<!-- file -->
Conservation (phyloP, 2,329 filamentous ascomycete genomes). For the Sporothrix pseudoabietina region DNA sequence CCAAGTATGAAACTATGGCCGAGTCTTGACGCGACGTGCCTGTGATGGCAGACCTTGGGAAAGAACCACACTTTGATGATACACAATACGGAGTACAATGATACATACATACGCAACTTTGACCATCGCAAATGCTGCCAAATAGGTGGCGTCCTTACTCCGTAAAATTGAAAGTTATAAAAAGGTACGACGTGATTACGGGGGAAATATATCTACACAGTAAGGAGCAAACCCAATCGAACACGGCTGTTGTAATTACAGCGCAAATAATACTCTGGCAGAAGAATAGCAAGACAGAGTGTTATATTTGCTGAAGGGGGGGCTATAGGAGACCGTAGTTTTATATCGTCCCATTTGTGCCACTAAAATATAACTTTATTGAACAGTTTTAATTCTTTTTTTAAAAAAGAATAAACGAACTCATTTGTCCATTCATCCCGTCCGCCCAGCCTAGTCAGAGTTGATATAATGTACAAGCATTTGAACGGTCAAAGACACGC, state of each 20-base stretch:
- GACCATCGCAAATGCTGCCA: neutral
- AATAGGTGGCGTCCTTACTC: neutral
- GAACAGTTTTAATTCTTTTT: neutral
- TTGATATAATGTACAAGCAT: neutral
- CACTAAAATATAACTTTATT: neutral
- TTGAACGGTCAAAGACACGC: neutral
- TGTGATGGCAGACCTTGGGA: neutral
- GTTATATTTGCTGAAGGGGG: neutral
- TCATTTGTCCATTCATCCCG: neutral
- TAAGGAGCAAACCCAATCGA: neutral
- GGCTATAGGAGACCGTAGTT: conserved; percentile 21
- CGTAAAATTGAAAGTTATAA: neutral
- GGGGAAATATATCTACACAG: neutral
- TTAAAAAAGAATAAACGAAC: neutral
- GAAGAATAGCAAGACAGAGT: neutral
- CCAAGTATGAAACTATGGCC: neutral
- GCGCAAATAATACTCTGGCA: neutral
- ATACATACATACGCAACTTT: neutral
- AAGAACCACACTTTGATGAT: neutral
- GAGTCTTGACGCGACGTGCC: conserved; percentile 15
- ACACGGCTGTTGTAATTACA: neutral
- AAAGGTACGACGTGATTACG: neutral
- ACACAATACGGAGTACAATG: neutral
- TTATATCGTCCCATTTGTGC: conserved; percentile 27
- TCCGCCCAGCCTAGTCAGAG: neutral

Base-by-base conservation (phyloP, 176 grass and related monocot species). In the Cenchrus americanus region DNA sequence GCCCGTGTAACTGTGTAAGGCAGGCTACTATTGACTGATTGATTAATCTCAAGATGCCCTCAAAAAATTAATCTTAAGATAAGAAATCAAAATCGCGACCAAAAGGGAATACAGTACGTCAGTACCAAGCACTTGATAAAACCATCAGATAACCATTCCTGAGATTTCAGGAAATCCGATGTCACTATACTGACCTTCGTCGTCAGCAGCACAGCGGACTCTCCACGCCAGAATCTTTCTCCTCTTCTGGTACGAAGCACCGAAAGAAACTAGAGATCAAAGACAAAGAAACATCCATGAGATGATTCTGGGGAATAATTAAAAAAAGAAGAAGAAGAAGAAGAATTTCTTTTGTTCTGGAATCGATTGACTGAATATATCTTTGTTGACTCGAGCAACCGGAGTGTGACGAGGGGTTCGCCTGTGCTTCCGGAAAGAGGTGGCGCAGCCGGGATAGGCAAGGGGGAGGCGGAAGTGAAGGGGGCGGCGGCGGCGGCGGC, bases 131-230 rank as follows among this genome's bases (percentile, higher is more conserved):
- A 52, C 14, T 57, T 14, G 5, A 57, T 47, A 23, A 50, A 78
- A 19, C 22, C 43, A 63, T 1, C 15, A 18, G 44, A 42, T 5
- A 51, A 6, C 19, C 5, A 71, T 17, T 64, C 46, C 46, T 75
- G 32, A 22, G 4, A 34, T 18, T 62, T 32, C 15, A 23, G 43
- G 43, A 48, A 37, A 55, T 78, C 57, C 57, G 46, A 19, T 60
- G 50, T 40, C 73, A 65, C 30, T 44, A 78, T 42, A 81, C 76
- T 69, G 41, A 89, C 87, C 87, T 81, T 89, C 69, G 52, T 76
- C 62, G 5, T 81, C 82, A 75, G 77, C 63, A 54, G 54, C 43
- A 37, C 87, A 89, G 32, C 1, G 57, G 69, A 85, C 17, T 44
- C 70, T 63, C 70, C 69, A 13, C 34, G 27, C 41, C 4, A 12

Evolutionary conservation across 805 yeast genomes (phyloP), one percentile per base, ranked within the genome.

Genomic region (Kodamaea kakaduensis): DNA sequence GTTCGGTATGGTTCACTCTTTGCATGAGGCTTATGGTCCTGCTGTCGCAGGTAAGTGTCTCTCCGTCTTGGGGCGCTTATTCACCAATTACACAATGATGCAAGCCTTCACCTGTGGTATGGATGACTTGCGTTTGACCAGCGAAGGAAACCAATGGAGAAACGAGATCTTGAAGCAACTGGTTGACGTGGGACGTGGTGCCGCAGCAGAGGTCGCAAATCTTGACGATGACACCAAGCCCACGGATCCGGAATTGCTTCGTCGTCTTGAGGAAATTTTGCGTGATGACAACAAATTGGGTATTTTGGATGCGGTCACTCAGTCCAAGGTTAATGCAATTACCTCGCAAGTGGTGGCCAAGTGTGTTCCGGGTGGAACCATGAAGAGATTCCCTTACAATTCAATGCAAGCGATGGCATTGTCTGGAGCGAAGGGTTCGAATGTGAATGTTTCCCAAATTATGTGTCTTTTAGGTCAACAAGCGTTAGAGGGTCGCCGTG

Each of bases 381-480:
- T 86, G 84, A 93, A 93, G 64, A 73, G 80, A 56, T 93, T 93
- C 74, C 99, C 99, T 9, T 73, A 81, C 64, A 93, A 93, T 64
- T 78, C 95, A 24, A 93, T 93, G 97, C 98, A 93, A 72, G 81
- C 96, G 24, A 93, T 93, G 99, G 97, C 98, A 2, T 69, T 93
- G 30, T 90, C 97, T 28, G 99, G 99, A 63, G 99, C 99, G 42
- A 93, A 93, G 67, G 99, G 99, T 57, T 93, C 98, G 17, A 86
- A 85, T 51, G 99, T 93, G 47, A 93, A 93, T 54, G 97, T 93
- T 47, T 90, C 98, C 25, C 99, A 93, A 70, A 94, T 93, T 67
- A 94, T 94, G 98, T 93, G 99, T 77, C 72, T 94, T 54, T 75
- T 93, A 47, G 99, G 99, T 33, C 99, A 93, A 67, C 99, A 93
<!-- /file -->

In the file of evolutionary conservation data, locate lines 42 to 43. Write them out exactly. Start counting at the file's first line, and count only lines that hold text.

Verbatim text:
- C 74, C 99, C 99, T 9, T 73, A 81, C 64, A 93, A 93, T 64
- T 78, C 95, A 24, A 93, T 93, G 97, C 98, A 93, A 72, G 81